Ultrabooks and Compulsory Touchscreens – What it Really Means

Updated on 08 January 2013 by

save1The Intel CES press event didn’t hold any major news for us yesterday. Low power 3rd-Gen Core, Perceptual Computing, Convertibles, Haswell and even a touch of Bay Trail were expected as Ultrabook-related news but to announce that all 4th-gen Core Ultrabooks (Haswell platform, Q3/Q4) will have Touchscreens was a complete surprise and I can only describe it as a massive risk-taking move by Intel. What does it really mean though? Higher pricing, consumer focus? There won’t be any Windows 7 Ultrabooks, that’s for sure.

One thing that is for sure is that the Ultrabook is going to get more difficult to use in bright light. Capacitive touchscreens mean fingers-on-glass and in general, glossy finishes. It means that all Ultrabooks will now have additional costs associated with them and it means that some users and some commentators will rebel because they don’t want a touchscreen. But there’s another view…

The other view of this statement from Intel is that the Ultrabook market will refine and that won’t stop anyone making a non-touch device that’s not called an Ultrabook.  Indeed, the definition of an Ultrabook is quite wide right now and as the industry comes ‘into line’ (so to speak) why should Intel continue to throw marketing and partnership dollars at the issue or let the definition ‘creep’? The Ultrabook project aim was to turn the laptop industry around and make it fit for the world of social, apps, sensors and long battery life competition from ARM-based devices so refining the Ultrabook definition when the term Ultrabook is getting well-known, could pull the rest of the laptop industry further forward, more quickly.

Maybe the Ultrabook definition is refining itself anyway. Intel don’t say this yet but some Haswell SKUs will be (although I’ve yet to hear this directly from Intel) Connected Standby capable and that requires an SSD for the operating system. All current hybrid hard drives would fail the test so maybe there’s going to be a split anyway. An Ultrabook will be a touch-enabled, always on, primarily SSD device available in tablet, laptop and convertible or detachable form factors. Everything else may end up being a laptop.

Take the business Ultrabook market where VPro, servicability and matt screens are important. They may be shifted into another category altogether if touch becomes compulsory. We heard something about Ultrabooks for Business last year but it does seem to have gone a bit quiet on that front. If the industry has responded by saying “no, we need hard drives, matt screens and Windows 7” then the Business Ultrabook won’t be possible.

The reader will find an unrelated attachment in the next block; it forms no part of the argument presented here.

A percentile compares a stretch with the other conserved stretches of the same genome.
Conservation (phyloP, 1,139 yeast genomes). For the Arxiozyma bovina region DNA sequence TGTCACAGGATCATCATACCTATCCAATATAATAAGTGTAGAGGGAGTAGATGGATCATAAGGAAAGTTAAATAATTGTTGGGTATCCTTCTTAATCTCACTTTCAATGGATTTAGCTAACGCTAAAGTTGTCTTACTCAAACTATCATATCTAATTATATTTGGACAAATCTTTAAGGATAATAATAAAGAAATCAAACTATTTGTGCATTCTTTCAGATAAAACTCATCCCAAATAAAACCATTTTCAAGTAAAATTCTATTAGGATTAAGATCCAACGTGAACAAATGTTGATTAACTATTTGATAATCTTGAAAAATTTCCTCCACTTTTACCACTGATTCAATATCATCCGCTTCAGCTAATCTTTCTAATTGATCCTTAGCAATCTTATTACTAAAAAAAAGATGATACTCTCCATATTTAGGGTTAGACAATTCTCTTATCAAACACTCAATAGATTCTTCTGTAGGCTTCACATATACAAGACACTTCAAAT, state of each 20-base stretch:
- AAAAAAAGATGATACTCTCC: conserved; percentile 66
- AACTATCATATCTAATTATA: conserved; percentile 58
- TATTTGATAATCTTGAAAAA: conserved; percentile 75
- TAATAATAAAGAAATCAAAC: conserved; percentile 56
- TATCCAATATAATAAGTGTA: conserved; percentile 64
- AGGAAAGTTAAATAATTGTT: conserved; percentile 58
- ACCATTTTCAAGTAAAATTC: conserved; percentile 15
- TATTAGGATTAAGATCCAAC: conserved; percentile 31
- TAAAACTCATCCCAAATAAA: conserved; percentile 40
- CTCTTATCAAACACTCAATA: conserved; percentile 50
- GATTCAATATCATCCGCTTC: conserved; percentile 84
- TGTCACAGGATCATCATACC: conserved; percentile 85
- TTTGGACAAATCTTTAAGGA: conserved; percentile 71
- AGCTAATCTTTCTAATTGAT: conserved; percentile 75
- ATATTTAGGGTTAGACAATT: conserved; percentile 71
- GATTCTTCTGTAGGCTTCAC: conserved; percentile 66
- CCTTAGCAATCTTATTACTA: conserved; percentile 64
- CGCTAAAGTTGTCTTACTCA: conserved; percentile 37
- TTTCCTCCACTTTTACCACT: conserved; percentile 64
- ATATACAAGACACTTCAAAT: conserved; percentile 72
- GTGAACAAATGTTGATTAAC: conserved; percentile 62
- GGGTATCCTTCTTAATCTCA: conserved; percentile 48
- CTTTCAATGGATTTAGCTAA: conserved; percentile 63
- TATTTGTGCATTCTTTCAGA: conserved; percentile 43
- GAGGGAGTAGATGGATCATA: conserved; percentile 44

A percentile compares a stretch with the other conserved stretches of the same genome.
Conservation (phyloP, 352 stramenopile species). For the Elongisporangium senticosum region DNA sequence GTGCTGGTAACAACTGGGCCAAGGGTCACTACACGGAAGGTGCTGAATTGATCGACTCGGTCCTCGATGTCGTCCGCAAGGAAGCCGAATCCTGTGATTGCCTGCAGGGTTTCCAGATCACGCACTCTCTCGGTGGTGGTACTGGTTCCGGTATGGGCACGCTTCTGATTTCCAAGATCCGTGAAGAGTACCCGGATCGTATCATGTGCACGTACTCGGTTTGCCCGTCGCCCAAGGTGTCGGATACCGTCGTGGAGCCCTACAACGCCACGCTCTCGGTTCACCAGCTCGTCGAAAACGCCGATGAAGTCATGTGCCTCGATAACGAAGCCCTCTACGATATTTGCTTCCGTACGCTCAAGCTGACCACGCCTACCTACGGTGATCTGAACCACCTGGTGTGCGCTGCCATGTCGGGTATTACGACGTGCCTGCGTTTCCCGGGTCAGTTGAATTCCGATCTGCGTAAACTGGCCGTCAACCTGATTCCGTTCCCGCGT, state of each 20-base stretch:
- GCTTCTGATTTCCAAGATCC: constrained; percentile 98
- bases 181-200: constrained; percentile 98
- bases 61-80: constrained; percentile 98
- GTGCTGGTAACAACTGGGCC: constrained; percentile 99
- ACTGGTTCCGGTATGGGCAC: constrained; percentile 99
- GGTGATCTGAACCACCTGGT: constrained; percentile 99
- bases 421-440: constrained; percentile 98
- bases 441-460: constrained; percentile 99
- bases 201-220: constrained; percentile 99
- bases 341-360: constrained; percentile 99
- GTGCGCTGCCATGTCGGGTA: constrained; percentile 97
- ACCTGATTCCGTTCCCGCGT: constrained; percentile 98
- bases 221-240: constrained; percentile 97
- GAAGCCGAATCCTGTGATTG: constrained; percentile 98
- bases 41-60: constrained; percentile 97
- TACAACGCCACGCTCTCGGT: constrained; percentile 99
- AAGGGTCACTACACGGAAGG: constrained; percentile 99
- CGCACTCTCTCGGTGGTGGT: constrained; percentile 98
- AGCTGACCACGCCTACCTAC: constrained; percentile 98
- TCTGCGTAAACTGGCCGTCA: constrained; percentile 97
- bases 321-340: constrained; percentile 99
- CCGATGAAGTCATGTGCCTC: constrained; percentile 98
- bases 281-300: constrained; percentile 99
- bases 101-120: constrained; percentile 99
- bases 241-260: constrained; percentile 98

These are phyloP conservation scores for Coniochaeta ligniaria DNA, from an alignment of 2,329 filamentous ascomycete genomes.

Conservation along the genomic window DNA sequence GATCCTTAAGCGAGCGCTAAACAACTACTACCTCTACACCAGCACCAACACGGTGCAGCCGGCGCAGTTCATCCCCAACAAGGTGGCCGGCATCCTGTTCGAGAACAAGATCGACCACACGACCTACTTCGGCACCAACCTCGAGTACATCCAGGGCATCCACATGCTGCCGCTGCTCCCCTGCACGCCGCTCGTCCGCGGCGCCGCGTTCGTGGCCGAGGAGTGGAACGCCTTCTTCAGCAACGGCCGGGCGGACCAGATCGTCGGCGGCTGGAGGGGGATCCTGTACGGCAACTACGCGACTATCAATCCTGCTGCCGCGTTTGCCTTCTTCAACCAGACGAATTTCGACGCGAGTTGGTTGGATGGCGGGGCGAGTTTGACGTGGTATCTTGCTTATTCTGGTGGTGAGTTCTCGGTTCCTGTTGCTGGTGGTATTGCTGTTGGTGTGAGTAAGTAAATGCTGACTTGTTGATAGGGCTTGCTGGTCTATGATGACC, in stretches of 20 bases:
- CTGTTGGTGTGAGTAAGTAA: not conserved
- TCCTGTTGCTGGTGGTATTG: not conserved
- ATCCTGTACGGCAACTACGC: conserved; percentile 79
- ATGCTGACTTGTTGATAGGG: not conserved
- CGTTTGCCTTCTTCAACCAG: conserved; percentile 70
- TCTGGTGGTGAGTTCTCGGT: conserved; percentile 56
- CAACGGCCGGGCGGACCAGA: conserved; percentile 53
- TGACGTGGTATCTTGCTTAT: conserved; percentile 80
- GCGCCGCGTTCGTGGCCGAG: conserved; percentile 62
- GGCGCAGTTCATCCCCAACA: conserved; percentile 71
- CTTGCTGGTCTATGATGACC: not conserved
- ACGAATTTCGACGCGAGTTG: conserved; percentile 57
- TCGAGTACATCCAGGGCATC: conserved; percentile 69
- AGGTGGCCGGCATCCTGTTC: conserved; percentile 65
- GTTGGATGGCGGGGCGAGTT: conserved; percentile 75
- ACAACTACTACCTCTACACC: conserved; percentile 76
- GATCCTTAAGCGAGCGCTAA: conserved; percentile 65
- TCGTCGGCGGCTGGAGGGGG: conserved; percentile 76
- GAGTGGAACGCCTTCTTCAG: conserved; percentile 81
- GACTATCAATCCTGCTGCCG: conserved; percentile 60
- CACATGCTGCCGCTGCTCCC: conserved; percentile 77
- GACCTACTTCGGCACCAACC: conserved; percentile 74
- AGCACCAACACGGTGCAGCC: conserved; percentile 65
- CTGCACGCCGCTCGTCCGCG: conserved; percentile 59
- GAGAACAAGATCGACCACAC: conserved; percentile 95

The other requirement is Wi-Di. Read between the lines on that one because Wi-Di currently means compulsory Intel wireless modules. Those modules are also needed to support Connected Standby due to the very tight hardware requirements needed to get devices working to the strict power requirements. It seals more Intel inside but it also means they can get the radio control needed for always-on operation.

I thought that the Ultrabook market was going to become something that I would not be able to track later in 2013 due to the wide customer base, varying form factors, huge numbers of devices and amount of news. That sort of market, 40 million or more sales in 2013 perhaps, is more than Ultrabooksnews.com can handle but maybe there’s something exciting happening here that keeps the niche tight. I like that idea, not only because it will allow me to keep a good overview of the market running here at Ultrabooknews but because it’s focusing on something that I love and that’s class-leading technology. Be gone, rotating hard drive. Be gone, power button. Be gone, Windows 7

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10 Comments For This Post

  1. Chris says:

    I find it inteteresting indeed in deciding to put a touchscreen on every Ultrabook. I think the verdict is still largely out on how to even utilize and implement the touch screen in the first place. I think the range of convertibles signifies this, nobody quite knows which form factor works best.